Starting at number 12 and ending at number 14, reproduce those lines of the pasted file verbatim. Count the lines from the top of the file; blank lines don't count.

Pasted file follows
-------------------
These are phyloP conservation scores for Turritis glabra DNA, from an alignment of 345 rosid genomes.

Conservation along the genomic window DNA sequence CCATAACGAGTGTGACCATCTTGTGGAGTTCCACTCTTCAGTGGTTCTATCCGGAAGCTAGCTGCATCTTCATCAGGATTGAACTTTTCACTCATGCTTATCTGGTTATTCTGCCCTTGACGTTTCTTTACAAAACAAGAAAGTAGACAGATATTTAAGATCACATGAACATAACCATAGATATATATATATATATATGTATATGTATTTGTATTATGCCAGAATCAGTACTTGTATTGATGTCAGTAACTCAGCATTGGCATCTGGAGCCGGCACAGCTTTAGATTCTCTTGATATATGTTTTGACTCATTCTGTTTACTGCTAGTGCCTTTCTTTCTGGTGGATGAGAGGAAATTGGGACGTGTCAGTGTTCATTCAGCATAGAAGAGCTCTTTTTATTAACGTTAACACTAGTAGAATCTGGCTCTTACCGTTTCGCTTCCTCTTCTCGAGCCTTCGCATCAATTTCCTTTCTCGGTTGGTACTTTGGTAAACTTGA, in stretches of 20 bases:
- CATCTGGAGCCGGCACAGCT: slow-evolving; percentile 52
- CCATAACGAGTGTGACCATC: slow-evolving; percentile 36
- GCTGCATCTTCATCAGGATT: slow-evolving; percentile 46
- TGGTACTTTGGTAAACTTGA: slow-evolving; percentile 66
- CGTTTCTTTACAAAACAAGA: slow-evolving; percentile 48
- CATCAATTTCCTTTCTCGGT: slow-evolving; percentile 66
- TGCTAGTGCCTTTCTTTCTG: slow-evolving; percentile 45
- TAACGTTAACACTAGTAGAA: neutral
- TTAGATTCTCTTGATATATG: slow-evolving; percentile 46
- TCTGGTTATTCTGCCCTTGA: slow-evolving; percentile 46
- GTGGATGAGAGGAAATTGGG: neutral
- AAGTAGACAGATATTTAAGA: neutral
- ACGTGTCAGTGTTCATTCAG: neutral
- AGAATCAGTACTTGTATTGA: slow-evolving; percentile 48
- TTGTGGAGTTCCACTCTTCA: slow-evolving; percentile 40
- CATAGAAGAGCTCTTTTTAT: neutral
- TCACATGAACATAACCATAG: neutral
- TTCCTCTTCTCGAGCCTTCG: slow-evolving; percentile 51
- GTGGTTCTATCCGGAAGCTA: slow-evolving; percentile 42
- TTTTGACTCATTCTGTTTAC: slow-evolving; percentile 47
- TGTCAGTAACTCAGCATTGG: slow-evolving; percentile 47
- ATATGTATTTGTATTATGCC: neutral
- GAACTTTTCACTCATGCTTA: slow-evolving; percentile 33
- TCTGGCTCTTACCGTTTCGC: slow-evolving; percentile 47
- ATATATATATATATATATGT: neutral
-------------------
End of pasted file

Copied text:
- TCTGGTTATTCTGCCCTTGA: slow-evolving; percentile 46
- GTGGATGAGAGGAAATTGGG: neutral
- AAGTAGACAGATATTTAAGA: neutral